Small loans amount to big business for KWFT and life-enhancing outcomes for women in rural Kenya

When Phyllis Ndabuki first came to live with her husband in the hills above Machakos, Kenya, the only skill the 21-year-old bride had to contribute towards her new family’s income was making skipping ropes from sisal for local children.

But most of her time was taken up with the back-breaking, unpaid work of carrying water from the river up to the homestead for cooking and washing. So when a representative from KWFT, the Kenya Women’s Microfinance Bank, encouraged her to join a group of other women to access a small loan, she jumped at the opportunity to request a loan to buy and install a water tank to collect and store rainwater at the house. 

Through determination and hard work, Phyllis was able to repay the 10,000 Kenyan Shillings water tank loan (USD75) within 12 months by selling her ropes.

Today, 30 years later, Phyllis is one of KWFT’s star clients employing several workers and running several businesses from her hillside homestead. Her enterprises include a small farm with poultry and five cows, a general store and butcher’s shop, a barber shop and a “posho” mill to grind her neighbours’ maize into flour. She had also borrowed from KWFT to purchase a grain silo in which she stores cereals harvested from her farm.

With another loan from KWFT, she recently bought a tractor which she used to dig a small reservoir and now rents out to other local farmers. For her next loan, she wants to take driving lessons and buy a car so she can transport her goods to nearby markets and even to the capital, Nairobi.

“When I first came here, life was so hard and getting water was a real problem especially. But I now have four water tanks and can harvest rainwater from my roof. I’m so grateful to KWFT for the way they have supported me over the years. The loans I have taken have lifted the entire family from poverty,” she said.

Started in 1981, KWFT provides small loans to some 800,000 female customers, the vast majority in rural areas far from banks or financial services. KWFT staff travel to their customers on motorbikes and encourage them to form groups to help new women understand the opportunities that small loans can offer. The Kenyan lending institution is known throughout the country by its original acronym KWFT.

“We provide life-touching product loans,” said Euphrasia Bulinda, General Manager for KWFT’s 30 branches in Eastern Zone. “When we started, these women who were often uneducated and without any form of collateral were considered unbankable. But like everyone, they have aspirations.”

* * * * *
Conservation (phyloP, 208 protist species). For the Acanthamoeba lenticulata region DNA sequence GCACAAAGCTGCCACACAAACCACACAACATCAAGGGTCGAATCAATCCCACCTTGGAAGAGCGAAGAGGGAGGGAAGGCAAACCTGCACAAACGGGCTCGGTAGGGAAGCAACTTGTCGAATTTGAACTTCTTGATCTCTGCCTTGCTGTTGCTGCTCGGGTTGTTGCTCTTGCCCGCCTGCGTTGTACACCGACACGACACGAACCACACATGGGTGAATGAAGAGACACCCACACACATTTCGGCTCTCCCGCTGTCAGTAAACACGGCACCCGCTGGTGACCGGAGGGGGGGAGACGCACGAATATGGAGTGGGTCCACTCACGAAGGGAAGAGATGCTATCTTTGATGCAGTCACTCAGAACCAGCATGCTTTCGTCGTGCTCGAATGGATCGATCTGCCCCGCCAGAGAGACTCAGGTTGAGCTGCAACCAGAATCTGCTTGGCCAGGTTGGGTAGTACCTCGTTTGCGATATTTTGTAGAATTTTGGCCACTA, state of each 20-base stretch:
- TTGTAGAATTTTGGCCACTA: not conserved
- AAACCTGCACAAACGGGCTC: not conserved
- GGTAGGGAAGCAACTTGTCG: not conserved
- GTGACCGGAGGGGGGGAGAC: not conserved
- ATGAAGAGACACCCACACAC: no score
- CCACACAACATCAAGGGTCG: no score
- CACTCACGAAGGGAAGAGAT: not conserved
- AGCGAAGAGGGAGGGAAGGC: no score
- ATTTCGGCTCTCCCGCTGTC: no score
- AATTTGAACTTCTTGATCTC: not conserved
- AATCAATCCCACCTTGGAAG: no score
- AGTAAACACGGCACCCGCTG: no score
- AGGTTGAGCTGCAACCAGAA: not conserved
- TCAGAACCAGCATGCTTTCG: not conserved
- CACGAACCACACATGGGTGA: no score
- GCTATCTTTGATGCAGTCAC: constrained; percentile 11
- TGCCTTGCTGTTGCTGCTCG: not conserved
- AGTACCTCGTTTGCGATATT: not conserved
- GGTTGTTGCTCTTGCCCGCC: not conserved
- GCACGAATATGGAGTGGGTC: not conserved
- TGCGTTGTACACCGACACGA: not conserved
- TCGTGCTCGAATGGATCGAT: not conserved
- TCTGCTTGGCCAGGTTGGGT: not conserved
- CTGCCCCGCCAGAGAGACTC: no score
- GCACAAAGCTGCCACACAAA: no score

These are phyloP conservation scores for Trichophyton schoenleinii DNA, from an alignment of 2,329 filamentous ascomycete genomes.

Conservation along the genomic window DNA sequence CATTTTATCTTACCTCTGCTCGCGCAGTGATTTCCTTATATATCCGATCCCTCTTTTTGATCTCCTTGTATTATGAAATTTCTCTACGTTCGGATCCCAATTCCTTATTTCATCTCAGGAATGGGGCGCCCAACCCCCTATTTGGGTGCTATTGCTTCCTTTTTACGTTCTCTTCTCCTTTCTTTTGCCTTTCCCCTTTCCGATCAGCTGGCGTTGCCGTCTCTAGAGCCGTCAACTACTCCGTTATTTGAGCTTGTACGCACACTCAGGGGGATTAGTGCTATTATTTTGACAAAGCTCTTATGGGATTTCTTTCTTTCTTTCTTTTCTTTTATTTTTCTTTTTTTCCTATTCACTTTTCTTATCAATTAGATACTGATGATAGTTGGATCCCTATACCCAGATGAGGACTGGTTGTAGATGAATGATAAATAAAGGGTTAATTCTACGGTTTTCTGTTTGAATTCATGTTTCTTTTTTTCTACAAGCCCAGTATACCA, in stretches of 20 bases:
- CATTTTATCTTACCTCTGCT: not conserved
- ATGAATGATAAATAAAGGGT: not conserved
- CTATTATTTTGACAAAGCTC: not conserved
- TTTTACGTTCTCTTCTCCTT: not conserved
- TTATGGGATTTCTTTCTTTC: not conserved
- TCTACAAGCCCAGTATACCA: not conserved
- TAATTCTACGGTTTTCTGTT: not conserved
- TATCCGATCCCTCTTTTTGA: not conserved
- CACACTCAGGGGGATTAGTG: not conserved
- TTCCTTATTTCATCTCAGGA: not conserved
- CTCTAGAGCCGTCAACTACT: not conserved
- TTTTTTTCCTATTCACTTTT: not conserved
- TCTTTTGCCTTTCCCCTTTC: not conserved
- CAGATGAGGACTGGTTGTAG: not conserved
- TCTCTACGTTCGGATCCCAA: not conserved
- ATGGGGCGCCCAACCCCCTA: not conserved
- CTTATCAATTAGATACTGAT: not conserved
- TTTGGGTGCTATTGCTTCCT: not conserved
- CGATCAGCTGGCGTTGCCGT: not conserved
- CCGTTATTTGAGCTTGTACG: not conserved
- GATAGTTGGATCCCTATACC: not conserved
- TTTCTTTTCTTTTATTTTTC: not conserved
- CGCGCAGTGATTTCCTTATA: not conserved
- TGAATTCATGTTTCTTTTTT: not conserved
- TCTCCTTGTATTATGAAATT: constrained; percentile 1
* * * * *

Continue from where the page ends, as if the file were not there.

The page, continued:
Having worked so closely with rural women, KWFT has tailored their business to every aspect of their clients’ lives. As trust builds and early loans are repaid in full and on time, the bank also provides loans for school and university fees, toilets, home improvement, solar panels and efficient cooking solutions. Customers can take up to four loans at once.

“We support Kenyan families through the women and offer free training programmes too. We even provide loans for bathrooms and toilets, which bring dignity and, since many of our customers are not connected to the national grid, we also give loans for solar lighting products,” Euphrasia said. “Making profit is not the most important thing. Instead, we aim to solve people’s problems.”

Now 50 years old, Phyllis has not only built up her many businesses but also educated her four children with loans from KWFT. She currently has a son at university and has become a pillar of her community, sitting on the school board and chairing five community groups.

Across the valley, Rose Syomiti Musunga, aged 56, is another successful entrepreneur who has, with loans from KWFT, built several businesses around her homestead and now chairs a circle in her community to help other women benefit from the loans on offer.

Rose started off as a hawker selling clothes from the roadside. Thirty years later, she uses a digital marketing app to sell fabrics, shoes, and school uniforms. With other loans, she has also established a successful tomato farm on a well-irrigated five acres of family land.

Even though purpose has been central to the microfinance bank’s success and they have been building their business to support women for over 40 years, KWFT signed up to the Women’s Empowerment Principles (WEPs) and joined the UN Global Compact as recently as 2022. But as their CEO Mwangi Githaiga explains, those commitments are proving highly valuable.

“The Ten Principles of the Global Compact and the Sustainable Development Goals give us the direction, a true north, that we are looking for and helps us as we develop our strategy. It also helps me engage at the Board level for better support on resource allocations for sustainability ventures and investments. Also, at the employees level, our staff now have a very clear idea of why we do what we do and what we can achieve when we support women and their families,” he said.  

“We aim to develop a relationship with the family which is not only banking. Over time the relationship starts moving forward from one level to the next. That’s what financial inclusion is all about.

“We are 62 per cent owned by women, two-thirds of the Board members are women, 55 per cent of our employees are women and 100 per cent of our clients are women who operate small and micro businesses. We put women in the middle of our ecosystem. And even as we develop our products and look at what women need, the women are in the decision-making role and deciding their destiny,” he said.

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